Healthy Eating: Couscous Salad with Broccoli Pesto
I rarely eat what I photograph. I’m not getting any younger over here, and when you spend your day photographing food and booze … well, it can be tough to stay in shape. So, one of the biggest reasons I don’t eat everything I photograph is because I don’t want to turn into a big tub of goo. There are other reasons of course, – you can read about them in a post from a couple of months back, Do You Get To Eat That? – but health is a big one.
The one exception to the “I don’t eat what I shoot” rule has been the food that I’ve photographed for my food blog, Shoot To Cook. That blog was a great way for me to learn how to cook, and more importantly it gave me the opportunity to learn food and prop styling, and was a great outlet to try new photography techniques without the pressure of a client project. I miss that.
I don’t have the time or inclination to revive Shoot To Cook – after all, traditional blogging is being marginalized by Pinterest and other social media outlets, so why bother. Bottom line? When I feel the urge to make a recipe and photograph it, it’s going to end up here. We’ll see how it goes.
Back to the subject of not eating what I shoot: Turns out that abstaining from eating the beautiful, butter filled, wine braised, and pork belly wrapped food that I photograph every day isn’t enough to keep me as trim and fit as I’d like. Turns out that when I do eat, I should be eating healthier and smarter. After chunking on a few extra pounds over the last year, I decided to take some action. I heard great things about the Precision Nutrition program from my sister (who has lost an inspiring amount of weight over the past year), so I decided to sign up. At ten weeks in, I’m feeling pretty pleased with myself (down over 15 pounds) and I’m doing as much healthy cooking at home as I ever had in the past.
The Precision Nutrition program is best described as a coaching program that holds you accountable to sticking to better habits on a daily basis. I’m not going to proselytize any more than that, but so far it’s been great for me. ANYWAYS, one of the habits that I’ve been working on is adding a lot more veggies to my diet … and sadly pickles on a burger don’t count. As a result I’ve been eating a lot of steamed broccoli, which I found that I really like … and is super easy to make.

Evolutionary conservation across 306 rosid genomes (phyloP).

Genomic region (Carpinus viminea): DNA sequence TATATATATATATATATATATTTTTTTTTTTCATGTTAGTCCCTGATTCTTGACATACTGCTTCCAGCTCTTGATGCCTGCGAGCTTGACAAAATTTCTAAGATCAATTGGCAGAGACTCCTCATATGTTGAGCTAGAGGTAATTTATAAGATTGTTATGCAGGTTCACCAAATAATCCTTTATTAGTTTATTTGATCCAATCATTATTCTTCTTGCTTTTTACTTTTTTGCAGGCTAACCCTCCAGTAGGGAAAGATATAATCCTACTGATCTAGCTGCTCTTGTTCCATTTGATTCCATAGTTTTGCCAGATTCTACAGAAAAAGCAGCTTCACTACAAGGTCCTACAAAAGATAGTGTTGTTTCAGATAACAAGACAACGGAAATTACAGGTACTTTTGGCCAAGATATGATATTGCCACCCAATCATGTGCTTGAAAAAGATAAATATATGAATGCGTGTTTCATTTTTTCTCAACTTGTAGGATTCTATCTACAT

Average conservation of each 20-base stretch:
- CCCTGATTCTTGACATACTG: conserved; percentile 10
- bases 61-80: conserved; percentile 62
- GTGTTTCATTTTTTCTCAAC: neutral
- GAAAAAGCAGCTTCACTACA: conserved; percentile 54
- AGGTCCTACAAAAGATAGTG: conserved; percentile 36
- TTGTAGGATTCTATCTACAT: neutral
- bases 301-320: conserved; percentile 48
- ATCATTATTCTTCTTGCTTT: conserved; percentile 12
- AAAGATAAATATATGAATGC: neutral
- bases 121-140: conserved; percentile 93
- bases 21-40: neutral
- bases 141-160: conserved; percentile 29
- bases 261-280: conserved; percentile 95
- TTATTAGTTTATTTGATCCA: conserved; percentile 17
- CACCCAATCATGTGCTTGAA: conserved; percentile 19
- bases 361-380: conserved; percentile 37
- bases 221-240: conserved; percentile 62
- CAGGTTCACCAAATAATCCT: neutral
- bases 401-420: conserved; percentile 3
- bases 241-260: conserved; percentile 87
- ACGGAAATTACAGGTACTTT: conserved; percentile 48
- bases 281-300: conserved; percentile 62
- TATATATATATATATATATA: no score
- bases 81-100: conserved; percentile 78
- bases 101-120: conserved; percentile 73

However, when I’m chopping up all of my broccoli florets, the big bottom stems always get cut off. It seems like a big ole waste to toss them in the garbage. I found that broccoli stems make excellent pesto, which can then be used as a fantastic dressing for a healthy salad. Pesto is basically a green of some sort (basil, spinach, kale, broccoli) plus nuts (almonds, pine nuts, walnuts etc.) plus a hard cheese like parmesan, a couple cloves of garlic, and oil. I never really measure when I make pesto (particularly with the oil) so you’ll have to play it a bit by ear. If you have huge broccoli stalks, you may need more nuts and oil, if you have small ones you may need less. Just keep tasting until the flavor is as strong or mild as you want it. Enjoy!
Recipe: Couscous Salad with Broccoli Pesto
- 2.25 cups water
- 2 cups Israeli Couscous
- 3-4 broccoli stems
- 1/2 cup (or handful) of nuts (almonds, pine nuts, walnuts)
- 1 cup parmesan cheese, grated
- 2-3 cloves of garlic
- 1/2 cup olive oil (may need more or less)
- Salt and pepper to taste
- 1 cup cherry tomatoes, cut in half
- 1 half of an English Cucumber, cut into strips or diced
- Bring the water to boil in a medium saucepan. Add the couscous, reduce to heat to low and simmer for 8-10 minutes until the water has been absorbed. Transfer cooked couscous to a bowl.
- While the couscous is cooking, add the broccoli stems, nuts, parmesan, and garlic to a food processor and pulse until everything in minced. Then, with the processor running, slowly pour in the oil until you have a smooth paste. Add less oil for a chunkier pesto, add more for a smoother pesto. Add salt and pepper to taste.
- Add the pesto to the couscous and mix until all of the pearls are coated. Allow to cool to room temperature or put in the fridge until chilled. When you’re ready to serve, toss in the cherry tomatoes and cukes. Tomatoes taste best at room temperature, so adding them right before serving will give you a fresher flavor.